Locals kept telling me, "We live in an open society. Wherever there's an open door, you are welcome to enter." And I found that to be the case. Some of my favorite hours in Havana were spent simply strolling down the streets, venturing into back lanes, and popping into courtyards, shops, schools, and bakeries...anything that was open.
Cuba is very proud of its schools. They looked extremely ramshackle compared to American schools. But, unlike in neighboring countries, Cuban children are encouraged to get a solid education (it's compulsory from ages 6 to 16, and free all the way through a Ph.D.). Families are not impoverished by having to pay for tuition, uniforms, and books. Exploring the city, you find many grade schools tucked into big building blocks in the urban core. They all seemed to be named for Revolutionary heroes, with a bust and memorial to each at the entrance. And the children -- with their bright-red kerchiefs -- seemed both enthusiastic about learning and excited to meet foreign travelers who drop in.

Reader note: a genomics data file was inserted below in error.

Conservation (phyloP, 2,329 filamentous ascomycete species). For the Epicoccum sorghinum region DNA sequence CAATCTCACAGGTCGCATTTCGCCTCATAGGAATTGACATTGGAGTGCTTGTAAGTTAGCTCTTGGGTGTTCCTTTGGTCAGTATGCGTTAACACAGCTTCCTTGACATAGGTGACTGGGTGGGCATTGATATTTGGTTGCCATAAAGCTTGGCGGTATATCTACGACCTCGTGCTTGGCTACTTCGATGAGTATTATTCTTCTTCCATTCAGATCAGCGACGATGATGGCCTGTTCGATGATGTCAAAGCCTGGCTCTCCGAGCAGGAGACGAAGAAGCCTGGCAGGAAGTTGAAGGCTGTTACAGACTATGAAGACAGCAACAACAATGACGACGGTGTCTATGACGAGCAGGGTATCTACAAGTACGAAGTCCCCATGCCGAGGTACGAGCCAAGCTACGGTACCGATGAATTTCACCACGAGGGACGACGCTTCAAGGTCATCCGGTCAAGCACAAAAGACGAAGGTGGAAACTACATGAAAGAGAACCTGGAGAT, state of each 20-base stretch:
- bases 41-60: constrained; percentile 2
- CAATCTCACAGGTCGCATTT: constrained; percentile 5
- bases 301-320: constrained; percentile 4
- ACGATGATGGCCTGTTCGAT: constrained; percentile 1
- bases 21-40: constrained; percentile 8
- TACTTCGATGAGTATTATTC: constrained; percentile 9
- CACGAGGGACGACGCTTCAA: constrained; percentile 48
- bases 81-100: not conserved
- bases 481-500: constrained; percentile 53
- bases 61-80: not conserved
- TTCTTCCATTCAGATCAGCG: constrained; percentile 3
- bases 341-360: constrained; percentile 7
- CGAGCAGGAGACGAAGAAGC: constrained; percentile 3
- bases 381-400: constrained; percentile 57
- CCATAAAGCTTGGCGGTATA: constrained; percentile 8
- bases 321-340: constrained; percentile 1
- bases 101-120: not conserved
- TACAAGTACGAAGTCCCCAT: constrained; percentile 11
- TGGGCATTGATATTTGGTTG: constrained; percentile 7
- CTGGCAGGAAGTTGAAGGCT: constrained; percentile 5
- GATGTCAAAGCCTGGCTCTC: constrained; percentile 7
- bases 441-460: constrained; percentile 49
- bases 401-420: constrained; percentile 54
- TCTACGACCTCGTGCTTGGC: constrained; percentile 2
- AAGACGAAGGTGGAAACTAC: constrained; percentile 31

Even at midnight, if we happened into a grade school, the guards would jump at the opportunity to invite us in and show us around.